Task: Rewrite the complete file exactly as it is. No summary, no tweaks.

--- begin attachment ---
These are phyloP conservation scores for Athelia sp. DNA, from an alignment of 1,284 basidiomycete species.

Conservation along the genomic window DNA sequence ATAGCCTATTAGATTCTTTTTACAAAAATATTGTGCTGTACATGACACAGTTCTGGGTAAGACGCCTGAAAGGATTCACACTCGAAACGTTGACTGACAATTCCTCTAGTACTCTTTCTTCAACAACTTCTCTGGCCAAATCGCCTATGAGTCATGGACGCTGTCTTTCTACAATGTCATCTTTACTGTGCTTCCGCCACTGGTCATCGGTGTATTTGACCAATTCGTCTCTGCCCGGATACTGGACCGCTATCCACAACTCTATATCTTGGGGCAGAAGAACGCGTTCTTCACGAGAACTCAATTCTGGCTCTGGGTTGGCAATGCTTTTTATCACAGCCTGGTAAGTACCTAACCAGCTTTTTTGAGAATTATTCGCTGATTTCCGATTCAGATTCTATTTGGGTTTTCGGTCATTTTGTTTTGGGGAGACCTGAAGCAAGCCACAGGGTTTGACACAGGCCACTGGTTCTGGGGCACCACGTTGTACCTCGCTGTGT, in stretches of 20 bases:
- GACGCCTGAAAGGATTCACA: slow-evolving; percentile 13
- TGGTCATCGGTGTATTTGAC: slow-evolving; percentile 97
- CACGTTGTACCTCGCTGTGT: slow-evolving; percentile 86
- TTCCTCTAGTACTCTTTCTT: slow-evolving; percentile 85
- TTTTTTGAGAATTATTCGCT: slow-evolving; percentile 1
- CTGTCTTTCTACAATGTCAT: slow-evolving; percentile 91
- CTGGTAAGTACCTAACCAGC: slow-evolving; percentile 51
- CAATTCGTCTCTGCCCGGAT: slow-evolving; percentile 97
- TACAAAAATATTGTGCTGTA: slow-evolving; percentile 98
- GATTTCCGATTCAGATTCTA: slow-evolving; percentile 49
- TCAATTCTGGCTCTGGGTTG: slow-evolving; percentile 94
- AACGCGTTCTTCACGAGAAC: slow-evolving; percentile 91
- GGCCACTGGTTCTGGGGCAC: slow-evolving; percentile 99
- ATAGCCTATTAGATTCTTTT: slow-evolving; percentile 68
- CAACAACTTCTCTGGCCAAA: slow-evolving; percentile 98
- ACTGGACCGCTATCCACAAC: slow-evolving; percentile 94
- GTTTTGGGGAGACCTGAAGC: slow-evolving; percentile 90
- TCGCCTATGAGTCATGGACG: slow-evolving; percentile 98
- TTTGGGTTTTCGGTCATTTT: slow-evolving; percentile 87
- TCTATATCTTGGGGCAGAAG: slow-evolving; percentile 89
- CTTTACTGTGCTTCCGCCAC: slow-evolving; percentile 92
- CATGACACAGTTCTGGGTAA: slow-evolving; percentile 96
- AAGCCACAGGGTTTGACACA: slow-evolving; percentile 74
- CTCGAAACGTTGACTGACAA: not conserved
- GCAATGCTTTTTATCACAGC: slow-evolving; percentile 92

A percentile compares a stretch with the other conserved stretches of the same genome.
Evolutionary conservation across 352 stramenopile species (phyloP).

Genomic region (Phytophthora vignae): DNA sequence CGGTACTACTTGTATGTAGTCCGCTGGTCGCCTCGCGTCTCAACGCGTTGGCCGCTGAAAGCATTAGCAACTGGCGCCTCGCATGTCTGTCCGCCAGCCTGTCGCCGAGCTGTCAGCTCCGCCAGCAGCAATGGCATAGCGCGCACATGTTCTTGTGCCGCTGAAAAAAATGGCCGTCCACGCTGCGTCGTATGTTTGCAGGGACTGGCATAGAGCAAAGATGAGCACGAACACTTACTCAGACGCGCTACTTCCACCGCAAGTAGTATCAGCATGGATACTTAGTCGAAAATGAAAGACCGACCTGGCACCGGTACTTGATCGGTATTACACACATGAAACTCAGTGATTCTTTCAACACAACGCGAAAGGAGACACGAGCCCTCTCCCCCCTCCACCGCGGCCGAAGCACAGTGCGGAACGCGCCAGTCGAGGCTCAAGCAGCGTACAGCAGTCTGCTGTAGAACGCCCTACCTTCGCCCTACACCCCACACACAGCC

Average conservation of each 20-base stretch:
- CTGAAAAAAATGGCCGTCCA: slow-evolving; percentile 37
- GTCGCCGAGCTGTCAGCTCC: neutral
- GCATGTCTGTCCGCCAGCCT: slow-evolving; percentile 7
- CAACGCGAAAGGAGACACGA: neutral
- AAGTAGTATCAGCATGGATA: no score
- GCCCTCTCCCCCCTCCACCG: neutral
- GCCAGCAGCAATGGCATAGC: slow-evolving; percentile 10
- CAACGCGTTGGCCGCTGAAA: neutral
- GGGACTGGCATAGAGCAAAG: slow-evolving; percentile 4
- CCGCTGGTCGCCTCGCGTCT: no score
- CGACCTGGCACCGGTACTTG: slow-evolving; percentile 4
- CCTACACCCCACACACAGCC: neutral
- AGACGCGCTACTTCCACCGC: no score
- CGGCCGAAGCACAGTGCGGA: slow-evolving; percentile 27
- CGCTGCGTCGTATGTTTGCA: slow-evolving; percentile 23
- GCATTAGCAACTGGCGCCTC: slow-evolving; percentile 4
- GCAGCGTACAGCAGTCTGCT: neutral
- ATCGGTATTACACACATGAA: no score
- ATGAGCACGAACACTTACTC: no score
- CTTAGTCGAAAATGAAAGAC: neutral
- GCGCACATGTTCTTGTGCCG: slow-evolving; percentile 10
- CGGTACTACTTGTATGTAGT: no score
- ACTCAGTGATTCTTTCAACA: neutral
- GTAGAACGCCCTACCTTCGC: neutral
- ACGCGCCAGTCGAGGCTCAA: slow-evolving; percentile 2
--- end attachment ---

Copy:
These are phyloP conservation scores for Athelia sp. DNA, from an alignment of 1,284 basidiomycete species.

Conservation along the genomic window DNA sequence ATAGCCTATTAGATTCTTTTTACAAAAATATTGTGCTGTACATGACACAGTTCTGGGTAAGACGCCTGAAAGGATTCACACTCGAAACGTTGACTGACAATTCCTCTAGTACTCTTTCTTCAACAACTTCTCTGGCCAAATCGCCTATGAGTCATGGACGCTGTCTTTCTACAATGTCATCTTTACTGTGCTTCCGCCACTGGTCATCGGTGTATTTGACCAATTCGTCTCTGCCCGGATACTGGACCGCTATCCACAACTCTATATCTTGGGGCAGAAGAACGCGTTCTTCACGAGAACTCAATTCTGGCTCTGGGTTGGCAATGCTTTTTATCACAGCCTGGTAAGTACCTAACCAGCTTTTTTGAGAATTATTCGCTGATTTCCGATTCAGATTCTATTTGGGTTTTCGGTCATTTTGTTTTGGGGAGACCTGAAGCAAGCCACAGGGTTTGACACAGGCCACTGGTTCTGGGGCACCACGTTGTACCTCGCTGTGT, in stretches of 20 bases:
- GACGCCTGAAAGGATTCACA: slow-evolving; percentile 13
- TGGTCATCGGTGTATTTGAC: slow-evolving; percentile 97
- CACGTTGTACCTCGCTGTGT: slow-evolving; percentile 86
- TTCCTCTAGTACTCTTTCTT: slow-evolving; percentile 85
- TTTTTTGAGAATTATTCGCT: slow-evolving; percentile 1
- CTGTCTTTCTACAATGTCAT: slow-evolving; percentile 91
- CTGGTAAGTACCTAACCAGC: slow-evolving; percentile 51
- CAATTCGTCTCTGCCCGGAT: slow-evolving; percentile 97
- TACAAAAATATTGTGCTGTA: slow-evolving; percentile 98
- GATTTCCGATTCAGATTCTA: slow-evolving; percentile 49
- TCAATTCTGGCTCTGGGTTG: slow-evolving; percentile 94
- AACGCGTTCTTCACGAGAAC: slow-evolving; percentile 91
- GGCCACTGGTTCTGGGGCAC: slow-evolving; percentile 99
- ATAGCCTATTAGATTCTTTT: slow-evolving; percentile 68
- CAACAACTTCTCTGGCCAAA: slow-evolving; percentile 98
- ACTGGACCGCTATCCACAAC: slow-evolving; percentile 94
- GTTTTGGGGAGACCTGAAGC: slow-evolving; percentile 90
- TCGCCTATGAGTCATGGACG: slow-evolving; percentile 98
- TTTGGGTTTTCGGTCATTTT: slow-evolving; percentile 87
- TCTATATCTTGGGGCAGAAG: slow-evolving; percentile 89
- CTTTACTGTGCTTCCGCCAC: slow-evolving; percentile 92
- CATGACACAGTTCTGGGTAA: slow-evolving; percentile 96
- AAGCCACAGGGTTTGACACA: slow-evolving; percentile 74
- CTCGAAACGTTGACTGACAA: not conserved
- GCAATGCTTTTTATCACAGC: slow-evolving; percentile 92

A percentile compares a stretch with the other conserved stretches of the same genome.
Evolutionary conservation across 352 stramenopile species (phyloP).

Genomic region (Phytophthora vignae): DNA sequence CGGTACTACTTGTATGTAGTCCGCTGGTCGCCTCGCGTCTCAACGCGTTGGCCGCTGAAAGCATTAGCAACTGGCGCCTCGCATGTCTGTCCGCCAGCCTGTCGCCGAGCTGTCAGCTCCGCCAGCAGCAATGGCATAGCGCGCACATGTTCTTGTGCCGCTGAAAAAAATGGCCGTCCACGCTGCGTCGTATGTTTGCAGGGACTGGCATAGAGCAAAGATGAGCACGAACACTTACTCAGACGCGCTACTTCCACCGCAAGTAGTATCAGCATGGATACTTAGTCGAAAATGAAAGACCGACCTGGCACCGGTACTTGATCGGTATTACACACATGAAACTCAGTGATTCTTTCAACACAACGCGAAAGGAGACACGAGCCCTCTCCCCCCTCCACCGCGGCCGAAGCACAGTGCGGAACGCGCCAGTCGAGGCTCAAGCAGCGTACAGCAGTCTGCTGTAGAACGCCCTACCTTCGCCCTACACCCCACACACAGCC

Average conservation of each 20-base stretch:
- CTGAAAAAAATGGCCGTCCA: slow-evolving; percentile 37
- GTCGCCGAGCTGTCAGCTCC: neutral
- GCATGTCTGTCCGCCAGCCT: slow-evolving; percentile 7
- CAACGCGAAAGGAGACACGA: neutral
- AAGTAGTATCAGCATGGATA: no score
- GCCCTCTCCCCCCTCCACCG: neutral
- GCCAGCAGCAATGGCATAGC: slow-evolving; percentile 10
- CAACGCGTTGGCCGCTGAAA: neutral
- GGGACTGGCATAGAGCAAAG: slow-evolving; percentile 4
- CCGCTGGTCGCCTCGCGTCT: no score
- CGACCTGGCACCGGTACTTG: slow-evolving; percentile 4
- CCTACACCCCACACACAGCC: neutral
- AGACGCGCTACTTCCACCGC: no score
- CGGCCGAAGCACAGTGCGGA: slow-evolving; percentile 27
- CGCTGCGTCGTATGTTTGCA: slow-evolving; percentile 23
- GCATTAGCAACTGGCGCCTC: slow-evolving; percentile 4
- GCAGCGTACAGCAGTCTGCT: neutral
- ATCGGTATTACACACATGAA: no score
- ATGAGCACGAACACTTACTC: no score
- CTTAGTCGAAAATGAAAGAC: neutral
- GCGCACATGTTCTTGTGCCG: slow-evolving; percentile 10
- CGGTACTACTTGTATGTAGT: no score
- ACTCAGTGATTCTTTCAACA: neutral
- GTAGAACGCCCTACCTTCGC: neutral
- ACGCGCCAGTCGAGGCTCAA: slow-evolving; percentile 2